Bedbugs on a mattress.
Bedbugs on a mattress.
We know bedbugs lurk in hotels -- we don't like to think about that -- but we still know and we just check under the mattresses and up to this point it hasn't really deterred us from going on vacation or on business trips. We kinda know that bedbugs like clothing stores, too, since there've been a couple of reports about shops closing over the summer in NYC. But that seems pretty rare, and we usually don't stay very long, so we pretty much don't let that upset us too much, either.
But. BUT! Bedbugs now in movie theaters! Where my butt sits all warm and blood-filled on a cushy seat like a hot roast on a serving platter for two hours (or more with those dang commercials)? We might as well all put signs on our bottoms saying "Bite my a**".
This disturbs me. Last Tuesday, the AMC Empire 25 theater in Times Square was temporarily shut down while a team of exterminators worked the place over—two weeks after it had initially been treated for the pests. Bedbugs feed on human blood, of course, and they need their prey to sit still while they suck, which is why they've expanded from just apartments and hotels to the movies.
If you think the economy is bad now, just wait till word about this keeps spreading. And for once we will not be able to blame Obama. If we're not careful, those bugs are going to put a nail in our country's financial coffin once and for all.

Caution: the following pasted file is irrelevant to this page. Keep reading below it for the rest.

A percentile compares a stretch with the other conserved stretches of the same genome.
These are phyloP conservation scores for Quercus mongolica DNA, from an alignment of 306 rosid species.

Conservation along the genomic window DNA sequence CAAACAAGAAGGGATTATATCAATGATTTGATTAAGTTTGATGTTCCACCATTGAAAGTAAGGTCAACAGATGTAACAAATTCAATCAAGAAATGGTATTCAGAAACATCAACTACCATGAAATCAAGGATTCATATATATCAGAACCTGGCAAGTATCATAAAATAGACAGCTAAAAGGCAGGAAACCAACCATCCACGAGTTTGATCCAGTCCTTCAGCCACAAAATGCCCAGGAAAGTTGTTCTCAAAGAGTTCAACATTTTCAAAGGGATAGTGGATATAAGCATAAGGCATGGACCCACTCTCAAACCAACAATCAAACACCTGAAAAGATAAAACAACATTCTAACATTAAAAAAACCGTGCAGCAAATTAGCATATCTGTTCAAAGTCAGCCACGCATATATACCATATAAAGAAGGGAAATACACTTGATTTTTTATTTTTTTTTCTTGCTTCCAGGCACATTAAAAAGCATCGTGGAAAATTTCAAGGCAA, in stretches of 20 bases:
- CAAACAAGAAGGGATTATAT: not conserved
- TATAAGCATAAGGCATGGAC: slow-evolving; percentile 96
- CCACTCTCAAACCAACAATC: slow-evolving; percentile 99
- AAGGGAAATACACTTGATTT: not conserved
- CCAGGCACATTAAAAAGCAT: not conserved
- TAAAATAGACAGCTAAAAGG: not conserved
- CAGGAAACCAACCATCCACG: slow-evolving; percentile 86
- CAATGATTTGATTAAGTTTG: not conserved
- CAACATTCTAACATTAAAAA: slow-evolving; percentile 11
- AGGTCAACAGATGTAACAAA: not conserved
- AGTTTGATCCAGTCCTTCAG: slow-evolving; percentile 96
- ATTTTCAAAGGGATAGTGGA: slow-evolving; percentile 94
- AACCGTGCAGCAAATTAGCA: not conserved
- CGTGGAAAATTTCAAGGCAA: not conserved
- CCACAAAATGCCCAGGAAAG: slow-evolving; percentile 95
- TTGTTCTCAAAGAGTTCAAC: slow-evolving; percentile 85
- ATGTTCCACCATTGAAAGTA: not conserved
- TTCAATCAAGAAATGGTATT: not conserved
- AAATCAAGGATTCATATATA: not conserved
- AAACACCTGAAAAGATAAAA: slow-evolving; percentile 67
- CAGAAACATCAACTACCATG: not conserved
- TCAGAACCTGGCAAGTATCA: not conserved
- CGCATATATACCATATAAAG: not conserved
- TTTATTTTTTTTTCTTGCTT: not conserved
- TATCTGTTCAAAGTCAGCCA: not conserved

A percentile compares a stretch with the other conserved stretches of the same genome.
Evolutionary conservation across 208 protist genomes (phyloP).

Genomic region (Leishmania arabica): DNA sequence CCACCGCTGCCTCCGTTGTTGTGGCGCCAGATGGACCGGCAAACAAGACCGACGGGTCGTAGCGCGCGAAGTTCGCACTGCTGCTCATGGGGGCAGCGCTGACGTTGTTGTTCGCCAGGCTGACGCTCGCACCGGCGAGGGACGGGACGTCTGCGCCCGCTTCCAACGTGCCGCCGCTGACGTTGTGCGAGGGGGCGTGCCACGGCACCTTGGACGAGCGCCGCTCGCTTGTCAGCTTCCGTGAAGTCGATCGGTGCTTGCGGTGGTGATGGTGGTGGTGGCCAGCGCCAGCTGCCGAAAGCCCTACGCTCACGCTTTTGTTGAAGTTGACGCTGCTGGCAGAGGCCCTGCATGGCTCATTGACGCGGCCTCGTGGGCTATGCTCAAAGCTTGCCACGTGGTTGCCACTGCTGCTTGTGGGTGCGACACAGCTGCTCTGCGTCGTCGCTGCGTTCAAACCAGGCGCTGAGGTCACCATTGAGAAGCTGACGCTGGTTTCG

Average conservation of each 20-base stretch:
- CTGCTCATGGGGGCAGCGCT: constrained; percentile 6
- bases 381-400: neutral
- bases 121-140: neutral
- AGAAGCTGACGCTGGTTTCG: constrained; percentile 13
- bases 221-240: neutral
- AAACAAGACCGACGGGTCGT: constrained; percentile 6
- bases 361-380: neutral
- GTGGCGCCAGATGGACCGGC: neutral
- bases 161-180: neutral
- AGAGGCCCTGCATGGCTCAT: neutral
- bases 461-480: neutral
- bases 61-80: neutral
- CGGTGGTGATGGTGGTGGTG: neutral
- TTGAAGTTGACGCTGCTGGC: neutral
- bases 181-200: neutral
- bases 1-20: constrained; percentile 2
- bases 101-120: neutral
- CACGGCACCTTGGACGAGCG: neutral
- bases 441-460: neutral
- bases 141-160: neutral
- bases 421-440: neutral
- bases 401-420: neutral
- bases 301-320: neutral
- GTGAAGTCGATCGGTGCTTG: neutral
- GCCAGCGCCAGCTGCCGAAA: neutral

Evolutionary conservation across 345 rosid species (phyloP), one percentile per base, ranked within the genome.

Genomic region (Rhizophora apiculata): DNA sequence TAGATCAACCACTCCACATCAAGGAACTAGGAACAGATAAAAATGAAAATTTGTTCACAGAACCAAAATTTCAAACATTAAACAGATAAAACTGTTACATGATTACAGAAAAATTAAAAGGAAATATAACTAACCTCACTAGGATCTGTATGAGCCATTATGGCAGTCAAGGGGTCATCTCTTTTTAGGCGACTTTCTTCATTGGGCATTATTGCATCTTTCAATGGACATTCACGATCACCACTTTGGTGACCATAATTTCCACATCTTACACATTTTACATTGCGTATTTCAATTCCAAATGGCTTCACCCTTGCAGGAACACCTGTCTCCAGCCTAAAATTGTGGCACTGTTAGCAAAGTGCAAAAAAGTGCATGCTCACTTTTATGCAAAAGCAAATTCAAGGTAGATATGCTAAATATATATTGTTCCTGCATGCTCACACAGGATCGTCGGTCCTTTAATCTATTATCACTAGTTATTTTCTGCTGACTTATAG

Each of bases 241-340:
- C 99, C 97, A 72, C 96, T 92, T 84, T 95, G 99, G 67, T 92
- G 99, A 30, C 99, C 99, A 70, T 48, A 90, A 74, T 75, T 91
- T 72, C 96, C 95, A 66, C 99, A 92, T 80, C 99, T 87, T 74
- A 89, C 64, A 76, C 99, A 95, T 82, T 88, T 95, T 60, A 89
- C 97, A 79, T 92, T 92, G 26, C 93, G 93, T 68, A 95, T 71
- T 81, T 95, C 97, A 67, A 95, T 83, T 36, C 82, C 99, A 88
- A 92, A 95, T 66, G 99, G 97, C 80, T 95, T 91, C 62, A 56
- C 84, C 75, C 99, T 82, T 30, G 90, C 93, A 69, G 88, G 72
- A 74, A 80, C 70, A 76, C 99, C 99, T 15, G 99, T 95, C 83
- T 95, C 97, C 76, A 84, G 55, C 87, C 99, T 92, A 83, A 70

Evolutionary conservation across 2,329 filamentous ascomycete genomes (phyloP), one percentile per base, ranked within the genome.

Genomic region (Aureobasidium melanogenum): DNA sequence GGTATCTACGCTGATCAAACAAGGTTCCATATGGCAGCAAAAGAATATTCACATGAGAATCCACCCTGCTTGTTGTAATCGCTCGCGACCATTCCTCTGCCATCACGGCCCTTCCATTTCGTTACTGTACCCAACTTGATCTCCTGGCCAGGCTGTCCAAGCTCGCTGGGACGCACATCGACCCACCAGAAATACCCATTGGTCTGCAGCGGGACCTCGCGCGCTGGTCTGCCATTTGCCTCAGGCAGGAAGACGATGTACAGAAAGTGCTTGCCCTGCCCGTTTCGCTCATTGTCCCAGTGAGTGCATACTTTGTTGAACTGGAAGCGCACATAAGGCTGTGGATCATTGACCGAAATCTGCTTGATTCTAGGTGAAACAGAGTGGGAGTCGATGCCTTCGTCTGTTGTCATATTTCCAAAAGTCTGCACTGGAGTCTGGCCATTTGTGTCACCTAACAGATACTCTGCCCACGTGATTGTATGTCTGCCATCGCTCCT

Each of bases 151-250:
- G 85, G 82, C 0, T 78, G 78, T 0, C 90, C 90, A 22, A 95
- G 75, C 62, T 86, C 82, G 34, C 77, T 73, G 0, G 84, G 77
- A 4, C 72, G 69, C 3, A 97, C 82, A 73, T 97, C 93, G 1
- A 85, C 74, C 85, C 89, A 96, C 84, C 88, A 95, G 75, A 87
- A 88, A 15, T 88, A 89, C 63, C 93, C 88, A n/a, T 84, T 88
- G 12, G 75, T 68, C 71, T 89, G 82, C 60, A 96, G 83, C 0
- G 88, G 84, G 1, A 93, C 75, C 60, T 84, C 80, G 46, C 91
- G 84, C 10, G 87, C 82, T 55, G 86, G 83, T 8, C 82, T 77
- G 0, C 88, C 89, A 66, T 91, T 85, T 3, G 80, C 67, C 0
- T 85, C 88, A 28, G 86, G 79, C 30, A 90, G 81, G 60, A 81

In a time when the government wants us/needs us/implores us to spend more money, these little bastards are the perfect excuse to stop buying clothes and trimming our entertainment budgets. Can you say Red Box?
The city health department says it's not its job to investigate infestations in private businesses, who need to take care of the pest problems on their own, but I'm not sure that's the best stance here.
Bedbugs love to hitchhike, frequently jumping rides on women's purses, briefcases, and clothing. You might be toting a few of the rust-colored, almond-shaped critters right now and not even know it. They're like lice and ticks in that they don't discriminate. They don't limit themselves to dirty places. They've been found in Abercrombie & Fitch and Victoria's Secret, and I don't need to tell you how the whole idea of that makes my skin crawl.
My logic about the economy is drastically flawed, of course. Partly it's just another excuse to bash Obama, but in addition to that, if bedbugs are in theaters, they are everywhere, even on the subways, which I ride every day to get to work and earn money.
So staying home really isn't the answer. What is? Being mindful that the bugs are there: taking as few things into the movies with you, looking for the bugs (you'll be able to see them), and stripping down once you get home and tossing your clothes into a hot dryer just to be sure. Yeah, "being mindful" sounds just as lame to you as it does to me writing it, but with bedbugs, it's the best we've got.
Image via cuttlefish/Flickr